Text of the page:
Part 2 of this two-part series on injection techniques describes the evidence base and procedure for administering a subcutaneous injection
The subcutaneous route allows drugs such as insulin and heparin to be absorbed slowly over a period of time. Using the correct injection technique and selecting the correct site will minimise the risk of complications. This is the second article in a two-part series on injection techniques. Part 1 covers the intramuscular route.
Citation: Shepherd E (2018) Injection technique 2: administering drugs via the subcutaneous route. Nursing Times [online]; 114: 9, 55-57.
Author: Eileen Shepherd is clinical editor at Nursing Times.
Drugs administered by the subcutaneous route are deposited into subcutaneous tissue (Fig 1); small volumes (up to 2ml) of non-irritant, water-soluble drugs can be administered by subcutaneous injection (Dougherty and Lister, 2015).
Unlike muscle, subcutaneous tissue does not have a rich blood supply, and absorption of drugs delivered via that route is therefore slower than via the intramuscular route (see part 1) (Dougherty and Lister, 2015). This slower rate of absorption is beneficial when continuous absorption of a drug is required; for example, with insulin or heparin (Hunter, 2008).
Factors affecting blood flow to the skin, including exercise and changes in environmental temperature, can affect drug absorption. The subcutaneous route may be unreliable in patient with conditions that result in impaired blood flow, such as circulatory shock (Dougherty and Lister, 2015).
It is often suggested that the subcutaneous route is relatively pain free (Zijlstra et al, 2018; Srivastava and Robson, 2012) but the evidence supporting this assertion is poor and further research is required. A Cochrane review in 2017 looked at the duration of pain and bruising after subcutaneous heparin injection and reported that a slow injection – taking 30 seconds to administer – may reduce pain but there is no difference in bruising compared with a fast injection (Mohammady, 2017). The researchers noted that the evidence was of low quality.
Complications associated with subcutaneous injections include abscesses and, in patients who require frequent injections, there is a risk of lipohypertrophy; this is characterised by an accumulation of fat under the skin. Lipohypertrophy occurs when multiple injections are repeatedly administered into the same area of skin. It can be painful and unsightly, and affect drug absorption, but can be prevented by rotating injection sites (Down and Kirkland, 2012).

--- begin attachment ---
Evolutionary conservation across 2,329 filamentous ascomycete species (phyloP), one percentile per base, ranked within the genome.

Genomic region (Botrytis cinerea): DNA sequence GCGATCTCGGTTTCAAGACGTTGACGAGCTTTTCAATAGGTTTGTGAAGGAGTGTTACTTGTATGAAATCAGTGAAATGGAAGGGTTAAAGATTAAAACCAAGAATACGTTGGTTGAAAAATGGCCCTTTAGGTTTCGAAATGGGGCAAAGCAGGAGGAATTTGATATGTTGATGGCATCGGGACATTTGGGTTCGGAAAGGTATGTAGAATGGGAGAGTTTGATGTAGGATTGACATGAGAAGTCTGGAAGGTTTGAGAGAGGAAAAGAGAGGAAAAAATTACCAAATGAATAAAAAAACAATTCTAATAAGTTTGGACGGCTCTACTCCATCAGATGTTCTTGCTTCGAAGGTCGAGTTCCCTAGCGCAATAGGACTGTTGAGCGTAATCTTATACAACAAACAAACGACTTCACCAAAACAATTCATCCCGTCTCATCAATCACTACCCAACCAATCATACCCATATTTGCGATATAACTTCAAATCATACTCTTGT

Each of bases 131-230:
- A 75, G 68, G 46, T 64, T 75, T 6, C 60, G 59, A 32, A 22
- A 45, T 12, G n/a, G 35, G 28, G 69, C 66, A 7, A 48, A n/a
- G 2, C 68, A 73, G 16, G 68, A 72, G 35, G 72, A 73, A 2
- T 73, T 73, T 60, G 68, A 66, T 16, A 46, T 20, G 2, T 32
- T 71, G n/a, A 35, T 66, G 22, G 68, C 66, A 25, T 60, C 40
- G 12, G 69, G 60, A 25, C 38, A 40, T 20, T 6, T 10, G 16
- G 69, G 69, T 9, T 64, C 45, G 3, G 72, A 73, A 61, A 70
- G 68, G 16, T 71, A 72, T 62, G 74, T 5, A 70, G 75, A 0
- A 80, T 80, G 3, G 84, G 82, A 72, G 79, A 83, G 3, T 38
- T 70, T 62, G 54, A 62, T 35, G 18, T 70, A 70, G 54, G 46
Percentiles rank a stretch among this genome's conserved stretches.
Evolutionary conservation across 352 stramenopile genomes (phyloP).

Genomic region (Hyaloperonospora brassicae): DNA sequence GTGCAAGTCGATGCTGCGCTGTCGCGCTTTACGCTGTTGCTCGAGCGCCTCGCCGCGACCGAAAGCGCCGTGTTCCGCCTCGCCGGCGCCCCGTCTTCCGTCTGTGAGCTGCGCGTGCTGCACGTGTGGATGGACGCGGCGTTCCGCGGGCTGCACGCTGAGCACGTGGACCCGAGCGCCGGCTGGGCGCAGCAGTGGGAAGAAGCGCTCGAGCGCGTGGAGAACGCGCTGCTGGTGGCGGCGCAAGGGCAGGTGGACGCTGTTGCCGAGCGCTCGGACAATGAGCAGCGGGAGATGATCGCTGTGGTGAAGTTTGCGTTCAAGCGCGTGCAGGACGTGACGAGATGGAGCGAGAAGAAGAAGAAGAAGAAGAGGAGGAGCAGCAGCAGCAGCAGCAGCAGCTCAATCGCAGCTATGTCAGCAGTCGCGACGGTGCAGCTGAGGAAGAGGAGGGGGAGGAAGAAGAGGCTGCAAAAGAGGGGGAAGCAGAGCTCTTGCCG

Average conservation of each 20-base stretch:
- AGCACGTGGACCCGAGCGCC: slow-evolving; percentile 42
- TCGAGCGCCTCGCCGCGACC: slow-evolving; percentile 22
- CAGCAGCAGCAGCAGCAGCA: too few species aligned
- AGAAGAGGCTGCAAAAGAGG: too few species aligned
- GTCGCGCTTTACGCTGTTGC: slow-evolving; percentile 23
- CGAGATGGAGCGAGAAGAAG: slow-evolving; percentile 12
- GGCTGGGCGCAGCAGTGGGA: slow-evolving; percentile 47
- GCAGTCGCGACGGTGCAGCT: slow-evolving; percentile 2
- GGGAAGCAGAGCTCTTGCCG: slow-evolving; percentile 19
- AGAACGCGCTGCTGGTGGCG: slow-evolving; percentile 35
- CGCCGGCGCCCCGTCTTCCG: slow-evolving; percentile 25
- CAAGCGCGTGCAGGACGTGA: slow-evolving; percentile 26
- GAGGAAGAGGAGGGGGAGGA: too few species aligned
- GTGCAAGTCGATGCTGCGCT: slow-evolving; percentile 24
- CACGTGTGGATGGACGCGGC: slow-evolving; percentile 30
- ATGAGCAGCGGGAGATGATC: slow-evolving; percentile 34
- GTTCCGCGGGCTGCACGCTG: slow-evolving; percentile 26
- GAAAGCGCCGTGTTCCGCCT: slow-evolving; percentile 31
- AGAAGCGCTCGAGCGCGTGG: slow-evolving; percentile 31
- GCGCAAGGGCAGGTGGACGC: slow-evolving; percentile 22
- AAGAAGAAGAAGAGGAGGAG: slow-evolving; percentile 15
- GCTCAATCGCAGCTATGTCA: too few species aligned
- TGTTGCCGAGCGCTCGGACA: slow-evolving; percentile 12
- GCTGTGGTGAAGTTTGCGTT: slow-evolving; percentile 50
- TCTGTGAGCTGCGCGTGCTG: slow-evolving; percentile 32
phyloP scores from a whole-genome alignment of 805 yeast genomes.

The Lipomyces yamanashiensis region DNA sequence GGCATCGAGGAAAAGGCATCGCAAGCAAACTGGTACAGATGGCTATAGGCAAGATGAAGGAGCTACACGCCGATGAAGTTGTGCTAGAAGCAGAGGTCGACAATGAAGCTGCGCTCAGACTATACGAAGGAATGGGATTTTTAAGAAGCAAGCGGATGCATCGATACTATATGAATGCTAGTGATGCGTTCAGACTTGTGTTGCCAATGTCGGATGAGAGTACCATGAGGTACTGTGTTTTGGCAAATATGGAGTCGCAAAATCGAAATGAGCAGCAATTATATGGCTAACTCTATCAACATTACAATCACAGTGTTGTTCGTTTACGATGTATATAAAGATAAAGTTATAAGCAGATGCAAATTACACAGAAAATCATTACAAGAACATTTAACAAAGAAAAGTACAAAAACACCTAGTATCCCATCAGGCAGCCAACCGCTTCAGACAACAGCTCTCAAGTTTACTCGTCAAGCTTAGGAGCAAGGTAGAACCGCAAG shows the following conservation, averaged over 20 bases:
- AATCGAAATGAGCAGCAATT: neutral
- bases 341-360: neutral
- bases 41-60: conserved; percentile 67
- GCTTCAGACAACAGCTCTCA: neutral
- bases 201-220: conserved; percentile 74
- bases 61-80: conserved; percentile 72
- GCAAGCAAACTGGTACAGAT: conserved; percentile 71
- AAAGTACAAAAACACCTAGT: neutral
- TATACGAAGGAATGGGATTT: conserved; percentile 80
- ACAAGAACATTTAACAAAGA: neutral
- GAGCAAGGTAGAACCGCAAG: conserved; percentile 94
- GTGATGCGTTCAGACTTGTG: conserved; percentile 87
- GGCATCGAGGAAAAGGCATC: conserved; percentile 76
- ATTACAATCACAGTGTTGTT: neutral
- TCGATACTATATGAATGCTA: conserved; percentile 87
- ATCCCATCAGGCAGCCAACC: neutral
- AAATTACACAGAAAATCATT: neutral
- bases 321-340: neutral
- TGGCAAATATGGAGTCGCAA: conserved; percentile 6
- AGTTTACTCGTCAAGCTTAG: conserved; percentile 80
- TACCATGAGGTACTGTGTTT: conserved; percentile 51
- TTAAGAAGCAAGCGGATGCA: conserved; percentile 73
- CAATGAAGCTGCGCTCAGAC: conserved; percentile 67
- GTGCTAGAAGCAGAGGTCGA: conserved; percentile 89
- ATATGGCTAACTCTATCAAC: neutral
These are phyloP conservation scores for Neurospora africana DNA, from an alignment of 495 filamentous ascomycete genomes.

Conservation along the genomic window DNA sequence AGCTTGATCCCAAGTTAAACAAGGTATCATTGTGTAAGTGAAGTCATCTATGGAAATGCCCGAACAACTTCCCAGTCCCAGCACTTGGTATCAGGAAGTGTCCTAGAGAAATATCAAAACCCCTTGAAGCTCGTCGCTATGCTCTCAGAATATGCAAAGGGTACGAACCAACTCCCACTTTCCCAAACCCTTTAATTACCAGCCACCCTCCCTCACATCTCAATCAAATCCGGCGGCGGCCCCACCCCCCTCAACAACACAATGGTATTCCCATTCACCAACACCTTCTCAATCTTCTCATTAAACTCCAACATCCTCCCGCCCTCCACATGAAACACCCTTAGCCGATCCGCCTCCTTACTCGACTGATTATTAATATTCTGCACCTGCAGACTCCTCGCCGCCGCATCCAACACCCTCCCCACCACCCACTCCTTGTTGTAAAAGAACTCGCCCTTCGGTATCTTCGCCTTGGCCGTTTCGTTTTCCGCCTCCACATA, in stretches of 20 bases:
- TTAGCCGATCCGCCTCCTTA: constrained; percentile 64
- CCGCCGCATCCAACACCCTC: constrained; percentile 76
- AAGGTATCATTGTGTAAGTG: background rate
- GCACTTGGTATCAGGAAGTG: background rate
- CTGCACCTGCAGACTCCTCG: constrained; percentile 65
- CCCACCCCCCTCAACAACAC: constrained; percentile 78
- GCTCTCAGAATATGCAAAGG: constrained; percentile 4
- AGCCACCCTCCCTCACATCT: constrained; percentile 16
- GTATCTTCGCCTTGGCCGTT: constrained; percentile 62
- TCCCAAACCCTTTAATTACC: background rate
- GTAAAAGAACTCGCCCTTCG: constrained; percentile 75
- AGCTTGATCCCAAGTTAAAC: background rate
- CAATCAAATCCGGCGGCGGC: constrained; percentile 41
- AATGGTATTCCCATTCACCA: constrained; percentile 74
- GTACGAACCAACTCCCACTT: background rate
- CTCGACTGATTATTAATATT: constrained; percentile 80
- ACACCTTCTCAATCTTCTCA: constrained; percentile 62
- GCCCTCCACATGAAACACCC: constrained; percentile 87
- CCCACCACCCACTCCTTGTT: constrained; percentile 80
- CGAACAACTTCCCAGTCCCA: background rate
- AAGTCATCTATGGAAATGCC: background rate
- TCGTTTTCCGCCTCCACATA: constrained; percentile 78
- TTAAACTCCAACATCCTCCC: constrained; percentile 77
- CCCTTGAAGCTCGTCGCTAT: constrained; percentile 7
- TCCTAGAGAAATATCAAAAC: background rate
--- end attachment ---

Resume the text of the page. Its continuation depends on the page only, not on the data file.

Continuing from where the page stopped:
Recommended sites for subcutaneous injection include the lateral aspects of the upper arm and thigh, and the umbilical region of the abdomen (Ogston-Tuck, 2014; Hunter, 2008). The back and lower loins can also be used (Fig 2).
Injection sites should be:
- Free of infection, skin lesions, scars, birthmarks, bony prominences, and large underlying muscles, blood vessels or nerves (Dougherty and Lister, 2015).
As the amount of subcutaneous fat varies between patients, individual patient assessment is vital before carrying out the procedure. It is important to avoid inadvertently injecting the drug into muscle, as intramuscular injection can affect drug absorption; for example, inadvertent administration of insulin into the muscle can lead to accelerated insulin absorption and lead to hypoglycaemia (Down and Kirkland, 2012).
A lifted skinfold technique (pinching or bunching the skin) can be used to lift the subcutaneous layer away from the underlying muscle (Down and Kirkland, 2012) (Fig 3). This method reduces the risk of inadvertent intramuscular injection when undertaken correctly; however, releasing the skin too quickly before the injection is completed or lifting it incorrectly can increase that risk (Down and Kirkland, 2012).
Safety needles should be used for subcutaneous injections to reduce the risk of needle- stick injury (Health and Safety Executive, 2013). Some drugs such as heparin come in a pre-loaded syringe and patients prescribed insulin may use insulin delivery devices.
Needle size is measured in gauges (diameter of the needle) – a 25G is commonly used for subcutaneous injections (Dougherty and Lister, 2015; Public Health England, 2013). Needle size depends on the viscosity of the liquid being injected (Dougherty and Lister, 2015).
Needles need to be long enough to inject the drug into the subcutaneous tissue. They come in lengths of 5cm, 6cm and 8cm. Dougherty and Lister (2015) suggest the required needle length can be estimated by pinching the skin using the lifted skinfold technique (Fig 3) and selecting a needle that is 1.5 times the width of the skinfold.
There is debate around the use of alcohol-impregnated swabs to clean injection sites. The World Health Organization (2010) suggested that if a patient is physically clean and generally in good health, swabbing of the skin before injection is not required. This was supported by Hicks et al (2011) in the First UK Injection Technique Recommendations.
In older patients and those who are immunocompromised, skin preparation using an alcohol-impregnated swab (70% isopropyl alcohol) may be recommended (Dougherty and Lister, 2015). The patient’s condition should be individually assessed and local policies should be followed.
It is common practice to draw back on a syringe after the needle has been inserted to check whether it is in a blood vessel. This is not recommended for subcutaneous injections, as there are no major blood vessels in the subcutaneous tissue and the risk of inadvertent intravenous administration is minimal (Public Health England, 2013).
The WHO (2010; 2009) stated that gloves need not be worn for this procedure if the skin of both health worker and patientis intact. It also notes that gloves do not protect against needlestick injury. Nurses need to assess risk in each individual patient (Royal College of Nursing, 2018) and be aware of local policies for glove use.